In the networking details, we want to click Configure your hybrid connection endpoints.

I’m going to point out again that Hybrid Connections aren’t available at free and shared scales levels. If your App Service is on a free or shared scale use the Scale up menu option to switch to a scale level that will support Hybrid Connections.

From the Hybrid connections detail page click Download connection manager. When done this will need to be installed on the machine that is running the on-premises database you want to connect to.

Next, click Refresh and then click Add hybrid connection.

Now on the Add hybrid connection page click Create new hybrid connection.

In order to create a new hybrid connection, Azure will require some information. The key parts here are the Endpoint Host which is the name of the machine that is hosting the database you wish to communicate with and the Endpoint Port which will need to be the port that your database is configured to communicate over.

Hybrid Connection Manager on the host machine

Now that the Azure side is configured we need to use the Hybrid Connection Manager application that we installed on the target machine above to allow talk to our App Service.

After opening the Hybrid Connection Manager on the target machine click Add a new Hybrid Connection.

Now Select the Subscription the App Service is a part of. After the list of available connections, loads select the one created above and finally click Save.

After making the above changes my hybrid connection continued to show offline in Azure. After some searching, I found a blog post that suggested restating the Azure Hybrid Connection Manager Service which cleared the problem up for me.

Sample Application Changes to Connect to On-Premises Database

This is a very raw test, but it gets the point across. First, add a reference to the System.Data.SqlClient NuGet package. Next in the Index.cshtml.cs delete the OnGet function and replace it with the following.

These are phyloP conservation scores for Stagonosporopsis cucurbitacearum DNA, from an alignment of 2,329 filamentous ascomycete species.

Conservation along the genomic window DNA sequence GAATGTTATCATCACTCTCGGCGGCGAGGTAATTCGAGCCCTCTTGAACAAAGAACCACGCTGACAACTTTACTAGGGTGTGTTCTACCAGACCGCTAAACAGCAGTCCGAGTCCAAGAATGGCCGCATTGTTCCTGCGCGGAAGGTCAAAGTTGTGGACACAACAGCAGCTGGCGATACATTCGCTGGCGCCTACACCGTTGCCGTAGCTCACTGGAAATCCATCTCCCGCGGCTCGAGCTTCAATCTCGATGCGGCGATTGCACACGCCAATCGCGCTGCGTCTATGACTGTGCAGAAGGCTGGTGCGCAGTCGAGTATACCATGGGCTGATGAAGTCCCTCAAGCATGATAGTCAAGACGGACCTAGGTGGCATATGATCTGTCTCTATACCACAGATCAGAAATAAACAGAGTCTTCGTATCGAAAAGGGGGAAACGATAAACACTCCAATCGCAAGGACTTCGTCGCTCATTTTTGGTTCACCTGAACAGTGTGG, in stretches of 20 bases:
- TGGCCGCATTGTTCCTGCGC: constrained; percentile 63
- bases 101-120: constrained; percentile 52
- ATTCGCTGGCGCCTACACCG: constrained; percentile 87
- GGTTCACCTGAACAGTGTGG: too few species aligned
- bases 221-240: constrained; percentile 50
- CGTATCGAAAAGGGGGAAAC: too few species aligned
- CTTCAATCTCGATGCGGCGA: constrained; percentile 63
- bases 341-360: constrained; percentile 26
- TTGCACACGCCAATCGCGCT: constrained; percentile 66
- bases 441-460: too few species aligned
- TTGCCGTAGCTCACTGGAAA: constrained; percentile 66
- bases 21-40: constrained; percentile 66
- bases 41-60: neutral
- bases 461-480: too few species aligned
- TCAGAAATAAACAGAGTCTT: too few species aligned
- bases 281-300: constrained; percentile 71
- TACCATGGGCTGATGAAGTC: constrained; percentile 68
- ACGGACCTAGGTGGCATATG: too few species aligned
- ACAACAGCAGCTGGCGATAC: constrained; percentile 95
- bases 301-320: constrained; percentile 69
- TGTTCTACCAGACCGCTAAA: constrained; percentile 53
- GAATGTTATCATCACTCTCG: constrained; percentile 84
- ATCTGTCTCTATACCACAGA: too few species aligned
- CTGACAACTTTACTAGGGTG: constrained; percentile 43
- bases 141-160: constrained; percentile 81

public async Task OnGetAsync()
{
    Tables.Clear();
    var connectionString = "data source=Server;initial catalog=master; User Id=User;Password=Password"";
    await using var connection = new SqlConnection(connectionString);
    await connection.OpenAsync();
    await using var command = 
                    new SqlCommand("SELECT name FROM sys.tables", connection);
    await using var reader = command.ExecuteReader();

    while (await reader.ReadAsync())
    {
        Tables.Add(reader["name"].ToString());
    }
}

The above connects to the master database on the specified server and pulls a list of table. Note that you will need to modify the connection string to something valid for your system. It is also important to know that you can’t use integrated security with this setup so you will need to specify a user and password that exists on your SQL Server. Add the following property in the same file.

public List<string> Tables { get; set; } = new List<string>();

Add the following to the bottom of the Index.cshtml which will output the table list we pulled above to the page.

@foreach (var table in Model.Tables)
{
    @table <br/>
}

After the changes are done republish the application to your Azure App Service. After the publish is done your site should show with a list of tables that exist in the master database of your SQL Server.

Wrapping Up

Hybrid connections is a great way to take a workload to the cloud without having to actually move all your data. It is also one of those features of Azure that I had no idea that existed before a week ago.

If you need a lot of hybrid connections look closely at the pricing as the number you can use is tied to what App Service scale you are using. The number of available starts at 5 and can go up to 200 with the more expensive App Service scales.